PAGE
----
Date of Award


Document Type

Thesis (Master's)

Department or Program

Master of Arts in Liberal Studies

First Advisor

Peter DeShazo

Second Advisor

Donald E. Pease

Third Advisor

Evelyn Lechner


History credits Alfred Thayer Mahan for the United States’ modernization and expansion of its navy. In 1890, Mahan published The Influence of Sea Power upon History, 1660– 1783. The book details the importance of naval power as a factor in the rise of the British Empire. This thesis addresses how the United States’ constant disagreements with Chile and the relentless state of military conflicts, encouraged the buildup of a US blue water fleet in the mid-1880s. World-shifting events during this time period were instrumental in the US naval buildup. Events such as the first and second crisis over control of the Samoan Islands and a possible military conflict with Germany, the inability of the United States to address violations of the Monroe Doctrine, the prospect of a French-owned Panamá canal, and the threat of technologically superior foreign navies, especially Chile’s navy at the conclusion of the War of the Pacific, were critically important in the US drive to become a world power, especially as various events unfolded in Latin America. These events drove the United States to build a strong and powerful navy long before Mahan wrote The Influence of Sea Power, considered by many historians the most important naval treatise ever written in support of a powerful navy and pivotal in the United States’ acquisition of a modern navy. The humiliating event in Panamá in 1885, the building of the US Navy at the conclusion of the War of the Pacific, and its expansion through the Itata incident, the Quintero Bay episode, and the Cable affair contributed to or influenced the US decision to build up the size and quality of the US Navy during the period of 1884-1891—well before Mahan’s book became influential.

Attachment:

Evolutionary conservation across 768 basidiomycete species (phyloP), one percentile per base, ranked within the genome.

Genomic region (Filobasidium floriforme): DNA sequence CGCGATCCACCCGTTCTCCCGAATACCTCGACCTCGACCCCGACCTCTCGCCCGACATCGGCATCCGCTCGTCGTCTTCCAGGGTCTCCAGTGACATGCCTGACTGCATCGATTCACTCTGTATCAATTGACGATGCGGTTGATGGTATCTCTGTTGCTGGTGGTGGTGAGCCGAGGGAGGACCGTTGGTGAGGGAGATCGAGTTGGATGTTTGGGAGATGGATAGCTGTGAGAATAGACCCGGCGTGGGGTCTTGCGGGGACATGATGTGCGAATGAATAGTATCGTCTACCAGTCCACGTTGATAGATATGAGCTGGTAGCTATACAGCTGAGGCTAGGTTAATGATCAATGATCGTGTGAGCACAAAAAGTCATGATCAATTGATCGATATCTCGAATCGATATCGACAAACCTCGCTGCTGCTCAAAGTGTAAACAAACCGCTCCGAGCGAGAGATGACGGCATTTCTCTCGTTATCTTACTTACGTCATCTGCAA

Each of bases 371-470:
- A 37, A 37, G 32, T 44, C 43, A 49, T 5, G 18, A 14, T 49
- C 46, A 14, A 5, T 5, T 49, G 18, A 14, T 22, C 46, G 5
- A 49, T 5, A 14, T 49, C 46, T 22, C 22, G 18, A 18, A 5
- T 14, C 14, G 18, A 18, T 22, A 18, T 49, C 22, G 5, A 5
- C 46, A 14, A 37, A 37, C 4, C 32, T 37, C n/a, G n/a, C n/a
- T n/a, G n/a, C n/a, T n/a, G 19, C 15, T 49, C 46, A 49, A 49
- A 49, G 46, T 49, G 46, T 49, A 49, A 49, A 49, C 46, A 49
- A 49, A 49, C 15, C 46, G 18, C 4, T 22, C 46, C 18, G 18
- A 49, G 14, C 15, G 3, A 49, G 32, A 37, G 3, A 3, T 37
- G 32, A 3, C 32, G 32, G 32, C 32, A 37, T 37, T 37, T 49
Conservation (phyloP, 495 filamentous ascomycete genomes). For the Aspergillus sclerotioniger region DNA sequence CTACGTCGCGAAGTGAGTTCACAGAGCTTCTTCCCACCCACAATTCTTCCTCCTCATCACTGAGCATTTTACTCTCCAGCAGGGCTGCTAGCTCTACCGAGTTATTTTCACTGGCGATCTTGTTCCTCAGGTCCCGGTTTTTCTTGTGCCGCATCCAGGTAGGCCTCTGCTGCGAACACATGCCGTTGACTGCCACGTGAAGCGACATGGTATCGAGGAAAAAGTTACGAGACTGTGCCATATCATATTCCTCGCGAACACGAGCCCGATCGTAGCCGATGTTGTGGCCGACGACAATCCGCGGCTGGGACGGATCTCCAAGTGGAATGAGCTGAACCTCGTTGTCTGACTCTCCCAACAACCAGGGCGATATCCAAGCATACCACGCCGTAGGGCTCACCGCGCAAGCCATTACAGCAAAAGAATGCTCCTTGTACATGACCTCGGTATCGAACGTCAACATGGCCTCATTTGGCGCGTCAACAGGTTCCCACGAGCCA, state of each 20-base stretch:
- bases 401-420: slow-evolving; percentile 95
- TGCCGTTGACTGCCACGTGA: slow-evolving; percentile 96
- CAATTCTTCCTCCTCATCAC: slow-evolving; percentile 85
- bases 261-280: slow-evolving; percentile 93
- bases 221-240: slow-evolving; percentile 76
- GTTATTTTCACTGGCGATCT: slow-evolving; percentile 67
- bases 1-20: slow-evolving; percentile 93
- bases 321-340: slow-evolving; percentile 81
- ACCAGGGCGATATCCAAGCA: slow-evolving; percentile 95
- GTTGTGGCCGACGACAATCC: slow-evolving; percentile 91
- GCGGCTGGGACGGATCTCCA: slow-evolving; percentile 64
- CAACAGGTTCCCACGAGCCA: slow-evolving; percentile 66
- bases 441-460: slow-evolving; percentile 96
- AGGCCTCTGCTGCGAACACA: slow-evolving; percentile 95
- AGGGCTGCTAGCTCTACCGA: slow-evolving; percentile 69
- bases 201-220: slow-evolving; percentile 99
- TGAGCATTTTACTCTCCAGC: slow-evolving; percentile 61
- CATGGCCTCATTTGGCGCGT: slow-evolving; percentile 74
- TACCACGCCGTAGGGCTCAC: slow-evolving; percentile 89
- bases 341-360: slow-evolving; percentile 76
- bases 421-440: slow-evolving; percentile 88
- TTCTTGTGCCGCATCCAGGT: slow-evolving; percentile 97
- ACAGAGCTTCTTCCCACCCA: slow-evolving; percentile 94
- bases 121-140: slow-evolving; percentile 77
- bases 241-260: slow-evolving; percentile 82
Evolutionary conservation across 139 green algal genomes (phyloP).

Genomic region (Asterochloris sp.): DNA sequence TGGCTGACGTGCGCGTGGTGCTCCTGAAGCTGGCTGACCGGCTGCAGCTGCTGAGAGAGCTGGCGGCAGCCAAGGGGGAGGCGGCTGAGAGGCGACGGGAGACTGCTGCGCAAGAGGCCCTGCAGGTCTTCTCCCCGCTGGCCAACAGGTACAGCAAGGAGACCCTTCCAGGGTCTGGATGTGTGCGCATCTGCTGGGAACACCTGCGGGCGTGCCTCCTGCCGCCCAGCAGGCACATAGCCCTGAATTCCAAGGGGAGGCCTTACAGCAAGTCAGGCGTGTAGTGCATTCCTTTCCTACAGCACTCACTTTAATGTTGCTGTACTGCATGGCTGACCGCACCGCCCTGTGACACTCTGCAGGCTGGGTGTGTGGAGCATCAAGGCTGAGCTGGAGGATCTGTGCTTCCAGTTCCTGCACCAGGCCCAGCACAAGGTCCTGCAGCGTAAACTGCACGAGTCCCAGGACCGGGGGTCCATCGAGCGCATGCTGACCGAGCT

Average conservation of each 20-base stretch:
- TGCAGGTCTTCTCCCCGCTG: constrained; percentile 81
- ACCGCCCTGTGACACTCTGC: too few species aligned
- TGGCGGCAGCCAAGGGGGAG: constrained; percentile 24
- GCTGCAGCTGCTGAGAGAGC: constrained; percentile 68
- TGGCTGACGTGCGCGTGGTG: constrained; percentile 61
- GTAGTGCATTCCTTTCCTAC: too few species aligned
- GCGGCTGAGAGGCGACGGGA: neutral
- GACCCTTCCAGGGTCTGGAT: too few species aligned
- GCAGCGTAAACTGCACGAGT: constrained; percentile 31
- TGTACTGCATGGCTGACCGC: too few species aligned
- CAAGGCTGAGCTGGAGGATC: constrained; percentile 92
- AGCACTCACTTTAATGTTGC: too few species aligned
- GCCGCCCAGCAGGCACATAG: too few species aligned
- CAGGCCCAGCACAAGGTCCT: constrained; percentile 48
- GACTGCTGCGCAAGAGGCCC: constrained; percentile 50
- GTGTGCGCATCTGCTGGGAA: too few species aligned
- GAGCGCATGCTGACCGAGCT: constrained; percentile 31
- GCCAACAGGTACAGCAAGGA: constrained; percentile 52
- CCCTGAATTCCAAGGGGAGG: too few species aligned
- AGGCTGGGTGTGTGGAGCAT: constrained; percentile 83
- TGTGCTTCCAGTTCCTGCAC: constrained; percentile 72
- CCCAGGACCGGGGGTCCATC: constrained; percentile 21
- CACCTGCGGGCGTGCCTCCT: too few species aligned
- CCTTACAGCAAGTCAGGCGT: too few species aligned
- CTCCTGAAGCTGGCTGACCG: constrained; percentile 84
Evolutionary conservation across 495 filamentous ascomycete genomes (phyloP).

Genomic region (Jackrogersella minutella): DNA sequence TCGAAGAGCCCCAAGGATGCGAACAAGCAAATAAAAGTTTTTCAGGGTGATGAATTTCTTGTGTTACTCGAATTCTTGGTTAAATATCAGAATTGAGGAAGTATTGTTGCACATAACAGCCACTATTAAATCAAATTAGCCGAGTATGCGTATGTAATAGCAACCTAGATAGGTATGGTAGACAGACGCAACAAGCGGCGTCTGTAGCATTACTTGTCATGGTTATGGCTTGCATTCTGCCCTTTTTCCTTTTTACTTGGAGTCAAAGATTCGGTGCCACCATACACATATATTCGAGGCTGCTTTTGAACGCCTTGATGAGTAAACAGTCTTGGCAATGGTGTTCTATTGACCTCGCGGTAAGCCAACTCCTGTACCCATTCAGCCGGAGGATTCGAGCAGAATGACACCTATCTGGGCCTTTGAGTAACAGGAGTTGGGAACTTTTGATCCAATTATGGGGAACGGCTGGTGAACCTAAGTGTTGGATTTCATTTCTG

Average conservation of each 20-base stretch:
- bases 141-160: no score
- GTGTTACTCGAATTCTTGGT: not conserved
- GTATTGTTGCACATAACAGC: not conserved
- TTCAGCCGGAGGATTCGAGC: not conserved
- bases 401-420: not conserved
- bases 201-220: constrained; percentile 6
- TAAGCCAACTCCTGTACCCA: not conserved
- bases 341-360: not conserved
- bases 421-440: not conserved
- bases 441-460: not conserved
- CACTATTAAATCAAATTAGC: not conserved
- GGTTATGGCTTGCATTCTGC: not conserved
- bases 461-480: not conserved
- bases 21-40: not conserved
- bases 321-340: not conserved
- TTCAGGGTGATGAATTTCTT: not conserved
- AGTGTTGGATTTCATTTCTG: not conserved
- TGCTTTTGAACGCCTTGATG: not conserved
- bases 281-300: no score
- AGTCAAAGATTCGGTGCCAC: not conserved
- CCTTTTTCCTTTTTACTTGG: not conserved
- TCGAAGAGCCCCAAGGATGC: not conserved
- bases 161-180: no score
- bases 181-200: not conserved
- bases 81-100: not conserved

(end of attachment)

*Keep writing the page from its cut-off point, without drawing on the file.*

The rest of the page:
Available for download on Thursday, August 15, 2024